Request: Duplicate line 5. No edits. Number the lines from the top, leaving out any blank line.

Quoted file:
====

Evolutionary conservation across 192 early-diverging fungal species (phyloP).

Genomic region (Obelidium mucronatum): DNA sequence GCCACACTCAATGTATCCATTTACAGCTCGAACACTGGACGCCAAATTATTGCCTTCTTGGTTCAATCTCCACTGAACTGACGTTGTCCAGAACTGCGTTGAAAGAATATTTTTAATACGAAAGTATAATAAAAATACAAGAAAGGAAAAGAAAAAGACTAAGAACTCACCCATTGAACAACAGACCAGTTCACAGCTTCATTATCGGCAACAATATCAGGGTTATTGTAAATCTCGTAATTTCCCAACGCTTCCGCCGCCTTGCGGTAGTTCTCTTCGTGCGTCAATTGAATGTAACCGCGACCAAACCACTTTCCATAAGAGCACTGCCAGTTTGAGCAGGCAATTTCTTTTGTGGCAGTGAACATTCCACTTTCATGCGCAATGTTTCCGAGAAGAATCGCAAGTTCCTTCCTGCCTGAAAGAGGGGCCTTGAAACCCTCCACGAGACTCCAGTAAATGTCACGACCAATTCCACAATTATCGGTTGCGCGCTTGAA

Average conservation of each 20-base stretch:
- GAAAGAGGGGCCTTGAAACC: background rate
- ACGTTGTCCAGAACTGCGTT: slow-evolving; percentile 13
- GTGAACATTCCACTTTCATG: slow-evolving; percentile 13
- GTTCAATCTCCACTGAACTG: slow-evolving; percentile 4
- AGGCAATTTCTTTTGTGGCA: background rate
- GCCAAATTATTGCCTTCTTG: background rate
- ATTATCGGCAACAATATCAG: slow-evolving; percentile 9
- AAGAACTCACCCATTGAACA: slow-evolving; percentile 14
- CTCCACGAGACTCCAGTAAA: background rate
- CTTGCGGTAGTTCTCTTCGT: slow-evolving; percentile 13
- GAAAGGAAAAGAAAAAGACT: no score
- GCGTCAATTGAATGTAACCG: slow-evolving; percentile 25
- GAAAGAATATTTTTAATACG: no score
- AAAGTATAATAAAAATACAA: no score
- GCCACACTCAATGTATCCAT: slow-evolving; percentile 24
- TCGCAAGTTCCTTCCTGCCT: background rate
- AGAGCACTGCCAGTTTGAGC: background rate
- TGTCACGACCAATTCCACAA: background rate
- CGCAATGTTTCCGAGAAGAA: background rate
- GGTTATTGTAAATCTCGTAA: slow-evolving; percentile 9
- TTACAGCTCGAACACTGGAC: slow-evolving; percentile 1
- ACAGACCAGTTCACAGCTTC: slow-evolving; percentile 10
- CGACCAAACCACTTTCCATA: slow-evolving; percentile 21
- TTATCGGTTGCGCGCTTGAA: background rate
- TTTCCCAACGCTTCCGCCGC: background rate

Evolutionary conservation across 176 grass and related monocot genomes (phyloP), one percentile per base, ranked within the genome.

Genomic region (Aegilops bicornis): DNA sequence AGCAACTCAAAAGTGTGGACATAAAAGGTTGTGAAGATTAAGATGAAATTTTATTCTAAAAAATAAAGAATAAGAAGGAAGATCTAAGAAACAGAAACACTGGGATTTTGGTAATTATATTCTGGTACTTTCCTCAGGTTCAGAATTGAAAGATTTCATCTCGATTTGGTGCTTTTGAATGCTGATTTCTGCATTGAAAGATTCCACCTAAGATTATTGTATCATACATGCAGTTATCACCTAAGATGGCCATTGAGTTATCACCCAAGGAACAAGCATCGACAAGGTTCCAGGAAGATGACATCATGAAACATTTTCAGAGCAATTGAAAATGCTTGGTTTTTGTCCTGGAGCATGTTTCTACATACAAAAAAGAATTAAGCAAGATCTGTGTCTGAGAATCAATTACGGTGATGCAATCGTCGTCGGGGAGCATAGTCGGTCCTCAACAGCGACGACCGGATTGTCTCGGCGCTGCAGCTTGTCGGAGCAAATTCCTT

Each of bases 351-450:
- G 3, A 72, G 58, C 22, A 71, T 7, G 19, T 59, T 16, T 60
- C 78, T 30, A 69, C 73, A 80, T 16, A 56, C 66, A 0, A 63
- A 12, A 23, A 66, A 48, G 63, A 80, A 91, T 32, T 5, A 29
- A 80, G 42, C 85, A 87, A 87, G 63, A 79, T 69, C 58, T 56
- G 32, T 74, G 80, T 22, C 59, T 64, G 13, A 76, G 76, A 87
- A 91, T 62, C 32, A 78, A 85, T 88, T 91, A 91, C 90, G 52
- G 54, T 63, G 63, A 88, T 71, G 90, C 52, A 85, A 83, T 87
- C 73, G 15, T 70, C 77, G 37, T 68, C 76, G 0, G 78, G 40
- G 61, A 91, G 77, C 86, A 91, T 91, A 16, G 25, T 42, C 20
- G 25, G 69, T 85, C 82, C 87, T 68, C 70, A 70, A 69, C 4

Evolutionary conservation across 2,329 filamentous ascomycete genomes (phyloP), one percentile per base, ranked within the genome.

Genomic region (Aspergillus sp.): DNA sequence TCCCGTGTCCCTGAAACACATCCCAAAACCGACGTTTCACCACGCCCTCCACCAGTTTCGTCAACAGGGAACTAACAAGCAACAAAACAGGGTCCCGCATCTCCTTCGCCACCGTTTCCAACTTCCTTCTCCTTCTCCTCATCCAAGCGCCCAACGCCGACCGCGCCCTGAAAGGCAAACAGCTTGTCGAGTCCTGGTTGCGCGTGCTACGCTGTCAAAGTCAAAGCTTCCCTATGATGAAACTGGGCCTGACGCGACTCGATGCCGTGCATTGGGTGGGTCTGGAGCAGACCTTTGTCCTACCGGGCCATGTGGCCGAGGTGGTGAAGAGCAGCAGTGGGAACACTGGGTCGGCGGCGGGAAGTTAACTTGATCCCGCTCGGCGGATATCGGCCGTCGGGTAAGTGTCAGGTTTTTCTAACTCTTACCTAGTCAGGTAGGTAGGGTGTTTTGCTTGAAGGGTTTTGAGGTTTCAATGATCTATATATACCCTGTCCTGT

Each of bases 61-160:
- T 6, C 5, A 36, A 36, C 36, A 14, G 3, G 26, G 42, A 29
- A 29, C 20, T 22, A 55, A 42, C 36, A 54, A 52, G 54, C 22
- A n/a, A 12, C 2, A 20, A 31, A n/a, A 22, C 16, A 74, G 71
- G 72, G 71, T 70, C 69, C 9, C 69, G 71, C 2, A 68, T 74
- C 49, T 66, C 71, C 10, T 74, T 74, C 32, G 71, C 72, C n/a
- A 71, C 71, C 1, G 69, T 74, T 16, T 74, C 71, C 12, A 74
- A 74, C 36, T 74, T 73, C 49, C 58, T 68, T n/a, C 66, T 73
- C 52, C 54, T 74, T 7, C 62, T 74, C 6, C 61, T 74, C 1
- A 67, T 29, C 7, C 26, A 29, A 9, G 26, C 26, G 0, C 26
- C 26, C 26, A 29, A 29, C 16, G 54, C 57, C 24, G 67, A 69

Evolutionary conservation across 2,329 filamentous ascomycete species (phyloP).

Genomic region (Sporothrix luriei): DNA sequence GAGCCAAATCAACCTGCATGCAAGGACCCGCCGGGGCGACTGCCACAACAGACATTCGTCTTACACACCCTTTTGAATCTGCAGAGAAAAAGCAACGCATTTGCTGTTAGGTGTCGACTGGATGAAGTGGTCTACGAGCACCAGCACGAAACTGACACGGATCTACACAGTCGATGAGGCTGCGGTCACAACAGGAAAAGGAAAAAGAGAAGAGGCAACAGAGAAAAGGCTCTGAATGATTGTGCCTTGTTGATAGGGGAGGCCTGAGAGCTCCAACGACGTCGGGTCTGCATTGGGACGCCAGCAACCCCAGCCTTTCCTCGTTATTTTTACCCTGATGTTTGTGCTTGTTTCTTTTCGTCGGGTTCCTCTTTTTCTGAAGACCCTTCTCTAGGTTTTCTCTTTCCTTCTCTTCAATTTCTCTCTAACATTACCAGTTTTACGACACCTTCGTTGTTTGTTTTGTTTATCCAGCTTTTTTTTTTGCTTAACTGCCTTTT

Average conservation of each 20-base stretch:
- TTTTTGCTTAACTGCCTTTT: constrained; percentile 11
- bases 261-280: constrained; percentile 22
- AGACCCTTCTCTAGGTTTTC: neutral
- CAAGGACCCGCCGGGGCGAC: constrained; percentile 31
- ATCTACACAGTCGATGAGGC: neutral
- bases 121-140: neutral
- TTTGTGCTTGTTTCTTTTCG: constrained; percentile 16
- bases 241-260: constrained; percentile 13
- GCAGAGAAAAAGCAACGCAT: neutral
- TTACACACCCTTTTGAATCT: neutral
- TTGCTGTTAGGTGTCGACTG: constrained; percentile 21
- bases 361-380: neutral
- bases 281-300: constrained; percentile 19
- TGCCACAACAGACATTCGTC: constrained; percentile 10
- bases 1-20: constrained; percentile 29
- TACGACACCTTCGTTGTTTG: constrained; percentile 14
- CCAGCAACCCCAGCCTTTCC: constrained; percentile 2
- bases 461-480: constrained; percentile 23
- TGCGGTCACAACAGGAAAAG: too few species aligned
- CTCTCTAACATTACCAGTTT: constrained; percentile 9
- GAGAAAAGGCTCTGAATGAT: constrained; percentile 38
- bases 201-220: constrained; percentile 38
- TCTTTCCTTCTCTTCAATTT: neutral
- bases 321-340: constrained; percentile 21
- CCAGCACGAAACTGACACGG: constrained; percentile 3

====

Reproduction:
- ACGTTGTCCAGAACTGCGTT: slow-evolving; percentile 13